In this elegant collection, D. Nurkse elegizes a lost father, a foreshortened childhood, and a young marriage. From the drenched lawns of suburbia to the streets of Brooklyn, he delivers up the small but crucial epiphanies that propel an American coming-of-age and chronicles the development of a tender yet exacting consciousness. As the diversions of childhood prefigure the heartbreak of adulthood, Nurkse captures the exquisite sadness of each small “fall” that carries us further from our early innocence. In the book’s final section, the poet turns to face mortality with a series of stirring poems about illness in midlife. Throughout, Nurkse celebrates the sheer strangeness of our perceptions in a language that is both astute and surpassingly lyrical.
|Publisher:||Knopf Doubleday Publishing Group|
|Product dimensions:||5.80(w) x 8.30(h) x 0.30(d)|
About the Author
D. Nurkse is the author of seven books of poetry. He has received the Whiting Writers’ Award, two National Endowment for the Arts fellowships, two grants from the New York Foundation for the Arts, a Tanne Foundation award, and the Bess Hokin Prize from Poetry. He has also written widely on human rights.
Read an Excerpt
I would never learn.
She would never love me.
When I wriggled on that cruel seat a blind forceperhaps hope
smashed me into the sprinkler system.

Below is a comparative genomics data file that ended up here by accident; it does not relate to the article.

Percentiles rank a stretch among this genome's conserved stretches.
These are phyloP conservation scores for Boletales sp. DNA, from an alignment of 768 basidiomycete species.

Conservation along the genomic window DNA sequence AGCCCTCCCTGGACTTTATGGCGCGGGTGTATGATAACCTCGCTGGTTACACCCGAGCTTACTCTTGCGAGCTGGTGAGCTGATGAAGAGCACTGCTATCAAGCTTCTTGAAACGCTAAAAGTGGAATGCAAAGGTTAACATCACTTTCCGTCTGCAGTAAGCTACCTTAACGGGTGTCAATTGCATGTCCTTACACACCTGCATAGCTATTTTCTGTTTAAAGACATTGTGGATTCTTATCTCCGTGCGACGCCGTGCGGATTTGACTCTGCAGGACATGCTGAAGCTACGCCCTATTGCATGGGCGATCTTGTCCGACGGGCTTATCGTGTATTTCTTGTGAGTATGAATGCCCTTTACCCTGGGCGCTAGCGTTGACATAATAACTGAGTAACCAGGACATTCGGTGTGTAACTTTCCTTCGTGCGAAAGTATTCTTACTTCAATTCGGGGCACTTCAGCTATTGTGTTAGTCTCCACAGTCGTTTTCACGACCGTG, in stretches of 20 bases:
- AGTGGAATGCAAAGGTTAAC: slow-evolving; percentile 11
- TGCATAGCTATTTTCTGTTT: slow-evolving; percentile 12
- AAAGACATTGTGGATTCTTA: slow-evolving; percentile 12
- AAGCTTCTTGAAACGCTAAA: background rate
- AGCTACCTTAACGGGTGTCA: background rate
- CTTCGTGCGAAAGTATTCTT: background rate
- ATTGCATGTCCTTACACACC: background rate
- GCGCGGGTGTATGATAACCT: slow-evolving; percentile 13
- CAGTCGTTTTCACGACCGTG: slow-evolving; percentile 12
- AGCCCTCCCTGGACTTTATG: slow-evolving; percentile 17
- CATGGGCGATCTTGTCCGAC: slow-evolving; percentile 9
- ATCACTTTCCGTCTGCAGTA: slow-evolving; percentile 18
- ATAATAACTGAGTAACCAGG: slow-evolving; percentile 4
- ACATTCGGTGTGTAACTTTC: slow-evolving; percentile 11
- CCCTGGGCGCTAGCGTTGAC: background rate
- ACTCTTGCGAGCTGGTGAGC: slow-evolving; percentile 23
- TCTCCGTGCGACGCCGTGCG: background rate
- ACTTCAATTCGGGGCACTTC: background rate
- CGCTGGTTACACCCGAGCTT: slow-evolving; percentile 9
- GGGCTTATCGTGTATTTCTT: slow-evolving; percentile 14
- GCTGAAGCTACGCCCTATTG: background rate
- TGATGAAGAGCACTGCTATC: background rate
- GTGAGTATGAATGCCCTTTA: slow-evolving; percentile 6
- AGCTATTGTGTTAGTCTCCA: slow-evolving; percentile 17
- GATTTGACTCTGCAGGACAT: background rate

Even when I wheeled it,
the bike jack-knifed.
It seemed the fall was planned within me.
Polite with rage
I refused trainer wheels.
I carried the frame tenderly over newly sodded lawns.
Once it was my burden there was nowhere we could not go.
I trained a magnifying glass on the ant with the crumb and he stepped away from the pool of light.
I held the beam wherever he was going.
At once he shriveled to a tiny black line whose ends rose slowly to meet each other.
I aimed at my hand and sensed that fire infinitely distant, close,
then inside me:
when I dropped the lens
I felt no comfort and called my father's name.
A bell tolled six times on an island in the fog and my father turned toward it.
Angelus or a signal?
Where the reefs must be,
a buoy chimed at random.
How to row toward a voice once it has fallen silent?
He listened tight-lipped:
bitterns, gagging laughter,
slap and hiss of Castine,
creaking oars, my crying.
A white hand cupped us so we faced each other entirely inside the mind.
Then he began stroking powerfully,
a vein swelled on his forehead,
his blue knuckles rose like pistons,
even I could sense us circle under the spell of his right arm,
and he lost himself counting
in his exile's language
twenty, a thousand, as if our home lay beyond those enormous numbers.